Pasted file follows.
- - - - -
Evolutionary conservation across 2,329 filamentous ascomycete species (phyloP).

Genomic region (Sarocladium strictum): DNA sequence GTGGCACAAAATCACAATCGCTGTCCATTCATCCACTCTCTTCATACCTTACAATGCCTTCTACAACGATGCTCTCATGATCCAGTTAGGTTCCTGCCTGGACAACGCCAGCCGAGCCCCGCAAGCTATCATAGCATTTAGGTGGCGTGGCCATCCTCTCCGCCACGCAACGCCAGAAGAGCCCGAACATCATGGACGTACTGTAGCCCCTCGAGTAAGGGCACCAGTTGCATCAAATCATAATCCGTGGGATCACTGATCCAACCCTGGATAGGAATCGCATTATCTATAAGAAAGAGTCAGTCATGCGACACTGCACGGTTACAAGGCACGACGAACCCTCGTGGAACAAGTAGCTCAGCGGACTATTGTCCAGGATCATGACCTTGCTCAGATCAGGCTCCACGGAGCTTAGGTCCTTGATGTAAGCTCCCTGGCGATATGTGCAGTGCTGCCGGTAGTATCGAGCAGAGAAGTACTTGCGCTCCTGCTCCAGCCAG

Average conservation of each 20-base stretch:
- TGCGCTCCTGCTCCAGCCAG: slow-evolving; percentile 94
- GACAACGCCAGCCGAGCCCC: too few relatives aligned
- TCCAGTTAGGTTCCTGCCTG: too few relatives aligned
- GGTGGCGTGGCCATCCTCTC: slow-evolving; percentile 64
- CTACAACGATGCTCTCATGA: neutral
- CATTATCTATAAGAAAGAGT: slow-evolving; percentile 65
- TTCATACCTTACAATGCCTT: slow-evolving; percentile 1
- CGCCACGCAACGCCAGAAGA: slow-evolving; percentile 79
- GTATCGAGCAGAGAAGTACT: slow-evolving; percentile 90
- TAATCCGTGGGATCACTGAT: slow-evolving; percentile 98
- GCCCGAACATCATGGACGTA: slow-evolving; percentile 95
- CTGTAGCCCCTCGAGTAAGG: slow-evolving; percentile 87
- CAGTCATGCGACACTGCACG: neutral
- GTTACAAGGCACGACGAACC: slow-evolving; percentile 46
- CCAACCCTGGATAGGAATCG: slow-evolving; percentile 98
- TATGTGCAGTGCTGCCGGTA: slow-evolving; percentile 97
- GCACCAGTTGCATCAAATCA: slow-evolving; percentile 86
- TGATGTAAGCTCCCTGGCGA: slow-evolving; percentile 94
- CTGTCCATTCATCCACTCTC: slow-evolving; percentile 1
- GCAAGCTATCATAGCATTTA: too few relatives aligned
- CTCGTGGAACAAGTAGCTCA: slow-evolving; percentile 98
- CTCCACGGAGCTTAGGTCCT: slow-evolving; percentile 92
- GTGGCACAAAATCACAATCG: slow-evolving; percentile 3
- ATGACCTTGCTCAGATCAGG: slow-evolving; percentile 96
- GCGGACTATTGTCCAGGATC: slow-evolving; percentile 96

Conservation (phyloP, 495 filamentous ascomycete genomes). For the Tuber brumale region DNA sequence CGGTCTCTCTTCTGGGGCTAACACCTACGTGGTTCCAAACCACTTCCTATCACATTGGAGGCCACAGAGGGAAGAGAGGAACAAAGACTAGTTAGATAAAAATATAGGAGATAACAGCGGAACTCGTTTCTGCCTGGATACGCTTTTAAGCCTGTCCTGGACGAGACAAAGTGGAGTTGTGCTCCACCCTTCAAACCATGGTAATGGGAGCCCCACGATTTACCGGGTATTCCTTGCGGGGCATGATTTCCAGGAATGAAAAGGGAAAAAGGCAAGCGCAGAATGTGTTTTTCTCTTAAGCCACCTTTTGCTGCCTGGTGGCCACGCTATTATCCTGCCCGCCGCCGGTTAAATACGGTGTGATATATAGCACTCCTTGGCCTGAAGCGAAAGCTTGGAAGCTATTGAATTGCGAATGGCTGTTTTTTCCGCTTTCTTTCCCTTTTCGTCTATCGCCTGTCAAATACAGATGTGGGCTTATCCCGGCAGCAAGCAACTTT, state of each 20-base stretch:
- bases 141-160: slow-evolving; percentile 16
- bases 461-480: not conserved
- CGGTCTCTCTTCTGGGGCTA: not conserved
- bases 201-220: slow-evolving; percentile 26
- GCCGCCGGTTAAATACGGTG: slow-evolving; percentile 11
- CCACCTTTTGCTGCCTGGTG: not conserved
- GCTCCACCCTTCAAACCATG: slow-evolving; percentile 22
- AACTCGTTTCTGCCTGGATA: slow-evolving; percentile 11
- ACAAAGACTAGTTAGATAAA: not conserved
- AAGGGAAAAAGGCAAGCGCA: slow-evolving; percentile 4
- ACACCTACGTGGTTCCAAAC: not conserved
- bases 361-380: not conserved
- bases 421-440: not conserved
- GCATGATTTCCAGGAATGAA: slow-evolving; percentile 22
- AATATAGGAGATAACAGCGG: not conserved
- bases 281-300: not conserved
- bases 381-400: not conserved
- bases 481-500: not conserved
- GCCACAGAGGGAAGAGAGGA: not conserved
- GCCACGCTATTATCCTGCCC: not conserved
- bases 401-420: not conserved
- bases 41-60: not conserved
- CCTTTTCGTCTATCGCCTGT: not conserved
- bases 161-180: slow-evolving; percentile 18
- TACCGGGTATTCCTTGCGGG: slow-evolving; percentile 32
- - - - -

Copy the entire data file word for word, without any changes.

Evolutionary conservation across 2,329 filamentous ascomycete species (phyloP).

Genomic region (Sarocladium strictum): DNA sequence GTGGCACAAAATCACAATCGCTGTCCATTCATCCACTCTCTTCATACCTTACAATGCCTTCTACAACGATGCTCTCATGATCCAGTTAGGTTCCTGCCTGGACAACGCCAGCCGAGCCCCGCAAGCTATCATAGCATTTAGGTGGCGTGGCCATCCTCTCCGCCACGCAACGCCAGAAGAGCCCGAACATCATGGACGTACTGTAGCCCCTCGAGTAAGGGCACCAGTTGCATCAAATCATAATCCGTGGGATCACTGATCCAACCCTGGATAGGAATCGCATTATCTATAAGAAAGAGTCAGTCATGCGACACTGCACGGTTACAAGGCACGACGAACCCTCGTGGAACAAGTAGCTCAGCGGACTATTGTCCAGGATCATGACCTTGCTCAGATCAGGCTCCACGGAGCTTAGGTCCTTGATGTAAGCTCCCTGGCGATATGTGCAGTGCTGCCGGTAGTATCGAGCAGAGAAGTACTTGCGCTCCTGCTCCAGCCAG

Average conservation of each 20-base stretch:
- TGCGCTCCTGCTCCAGCCAG: slow-evolving; percentile 94
- GACAACGCCAGCCGAGCCCC: too few relatives aligned
- TCCAGTTAGGTTCCTGCCTG: too few relatives aligned
- GGTGGCGTGGCCATCCTCTC: slow-evolving; percentile 64
- CTACAACGATGCTCTCATGA: neutral
- CATTATCTATAAGAAAGAGT: slow-evolving; percentile 65
- TTCATACCTTACAATGCCTT: slow-evolving; percentile 1
- CGCCACGCAACGCCAGAAGA: slow-evolving; percentile 79
- GTATCGAGCAGAGAAGTACT: slow-evolving; percentile 90
- TAATCCGTGGGATCACTGAT: slow-evolving; percentile 98
- GCCCGAACATCATGGACGTA: slow-evolving; percentile 95
- CTGTAGCCCCTCGAGTAAGG: slow-evolving; percentile 87
- CAGTCATGCGACACTGCACG: neutral
- GTTACAAGGCACGACGAACC: slow-evolving; percentile 46
- CCAACCCTGGATAGGAATCG: slow-evolving; percentile 98
- TATGTGCAGTGCTGCCGGTA: slow-evolving; percentile 97
- GCACCAGTTGCATCAAATCA: slow-evolving; percentile 86
- TGATGTAAGCTCCCTGGCGA: slow-evolving; percentile 94
- CTGTCCATTCATCCACTCTC: slow-evolving; percentile 1
- GCAAGCTATCATAGCATTTA: too few relatives aligned
- CTCGTGGAACAAGTAGCTCA: slow-evolving; percentile 98
- CTCCACGGAGCTTAGGTCCT: slow-evolving; percentile 92
- GTGGCACAAAATCACAATCG: slow-evolving; percentile 3
- ATGACCTTGCTCAGATCAGG: slow-evolving; percentile 96
- GCGGACTATTGTCCAGGATC: slow-evolving; percentile 96

Conservation (phyloP, 495 filamentous ascomycete genomes). For the Tuber brumale region DNA sequence CGGTCTCTCTTCTGGGGCTAACACCTACGTGGTTCCAAACCACTTCCTATCACATTGGAGGCCACAGAGGGAAGAGAGGAACAAAGACTAGTTAGATAAAAATATAGGAGATAACAGCGGAACTCGTTTCTGCCTGGATACGCTTTTAAGCCTGTCCTGGACGAGACAAAGTGGAGTTGTGCTCCACCCTTCAAACCATGGTAATGGGAGCCCCACGATTTACCGGGTATTCCTTGCGGGGCATGATTTCCAGGAATGAAAAGGGAAAAAGGCAAGCGCAGAATGTGTTTTTCTCTTAAGCCACCTTTTGCTGCCTGGTGGCCACGCTATTATCCTGCCCGCCGCCGGTTAAATACGGTGTGATATATAGCACTCCTTGGCCTGAAGCGAAAGCTTGGAAGCTATTGAATTGCGAATGGCTGTTTTTTCCGCTTTCTTTCCCTTTTCGTCTATCGCCTGTCAAATACAGATGTGGGCTTATCCCGGCAGCAAGCAACTTT, state of each 20-base stretch:
- bases 141-160: slow-evolving; percentile 16
- bases 461-480: not conserved
- CGGTCTCTCTTCTGGGGCTA: not conserved
- bases 201-220: slow-evolving; percentile 26
- GCCGCCGGTTAAATACGGTG: slow-evolving; percentile 11
- CCACCTTTTGCTGCCTGGTG: not conserved
- GCTCCACCCTTCAAACCATG: slow-evolving; percentile 22
- AACTCGTTTCTGCCTGGATA: slow-evolving; percentile 11
- ACAAAGACTAGTTAGATAAA: not conserved
- AAGGGAAAAAGGCAAGCGCA: slow-evolving; percentile 4
- ACACCTACGTGGTTCCAAAC: not conserved
- bases 361-380: not conserved
- bases 421-440: not conserved
- GCATGATTTCCAGGAATGAA: slow-evolving; percentile 22
- AATATAGGAGATAACAGCGG: not conserved
- bases 281-300: not conserved
- bases 381-400: not conserved
- bases 481-500: not conserved
- GCCACAGAGGGAAGAGAGGA: not conserved
- GCCACGCTATTATCCTGCCC: not conserved
- bases 401-420: not conserved
- bases 41-60: not conserved
- CCTTTTCGTCTATCGCCTGT: not conserved
- bases 161-180: slow-evolving; percentile 18
- TACCGGGTATTCCTTGCGGG: slow-evolving; percentile 32